After hours of discussions with President George Bush, the talks which would have seen the government buy bad debts from US banks are believed to have ended in a shouting match.
Both presidential hopefuls Barack Obama and John McCain attended the meeting at the White House, before talks broke down at 10pm.
Republicans have been accused of walking out of the negotiations by their Democrat opponents.
McCain is believed to have sided with Republican Congress members, who favour a different plan where the government offers insurance coverage on up to half of all the mortgage-backed assets in the market.
It has been reported that one half of the table will not be present when discussions resume, which is thought to be after the weekend.
Senator Richard Shelby told press today: “I don’t believe we have an agreement”.
He added that he had five pages of letters from economists at the leading universities of America voicing their concerns about Henry Paulson’s $700bn rescue plan.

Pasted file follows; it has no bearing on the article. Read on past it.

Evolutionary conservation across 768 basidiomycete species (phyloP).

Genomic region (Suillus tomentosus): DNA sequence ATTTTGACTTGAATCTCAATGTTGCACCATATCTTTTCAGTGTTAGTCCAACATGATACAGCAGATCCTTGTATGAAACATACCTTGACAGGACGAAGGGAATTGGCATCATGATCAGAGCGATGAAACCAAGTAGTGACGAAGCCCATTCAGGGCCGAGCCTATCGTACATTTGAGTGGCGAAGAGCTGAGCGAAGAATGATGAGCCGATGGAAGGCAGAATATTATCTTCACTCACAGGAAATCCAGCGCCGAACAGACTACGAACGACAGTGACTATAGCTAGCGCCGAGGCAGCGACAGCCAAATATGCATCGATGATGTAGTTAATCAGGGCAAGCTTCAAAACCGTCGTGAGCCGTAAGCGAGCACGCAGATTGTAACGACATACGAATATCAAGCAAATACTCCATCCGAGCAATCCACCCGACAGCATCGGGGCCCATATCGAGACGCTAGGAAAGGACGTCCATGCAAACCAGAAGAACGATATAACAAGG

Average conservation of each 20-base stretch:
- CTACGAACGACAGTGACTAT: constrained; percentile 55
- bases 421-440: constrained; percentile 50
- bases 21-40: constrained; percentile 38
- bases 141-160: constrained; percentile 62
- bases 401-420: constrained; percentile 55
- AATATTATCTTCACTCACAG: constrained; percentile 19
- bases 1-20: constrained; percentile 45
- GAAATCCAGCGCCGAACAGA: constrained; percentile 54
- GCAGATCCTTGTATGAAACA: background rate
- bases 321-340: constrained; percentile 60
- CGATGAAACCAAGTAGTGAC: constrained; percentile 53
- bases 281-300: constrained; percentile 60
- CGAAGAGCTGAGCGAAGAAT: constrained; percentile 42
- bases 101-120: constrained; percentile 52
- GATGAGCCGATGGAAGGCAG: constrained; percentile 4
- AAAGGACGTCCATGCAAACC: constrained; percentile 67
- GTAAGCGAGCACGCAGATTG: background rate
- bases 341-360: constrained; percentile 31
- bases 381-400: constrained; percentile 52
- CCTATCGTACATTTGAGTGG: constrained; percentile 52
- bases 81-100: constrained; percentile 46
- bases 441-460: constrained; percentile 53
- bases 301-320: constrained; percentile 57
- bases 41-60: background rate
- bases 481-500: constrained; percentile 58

He says the letters basically state that the “Paulson plan is a bad plan, it will not solve problems, it will create problems, we are rushing to judgement, that we do have stress in our financial markets but this is not the best way and that we aught to look to alternatives.”
Shelby adds that these are not his views but the views of academics from Harvard, Yale, MIT and the Chicago Business School, all of which he brought up in the meeting.
It’s not just the politicians that have been up in arms over the $700bn bail out. There have been demonstrations in New York by people opposed at US tax payer dollars being used to help out the very corporations that unsettled the economy in the first place.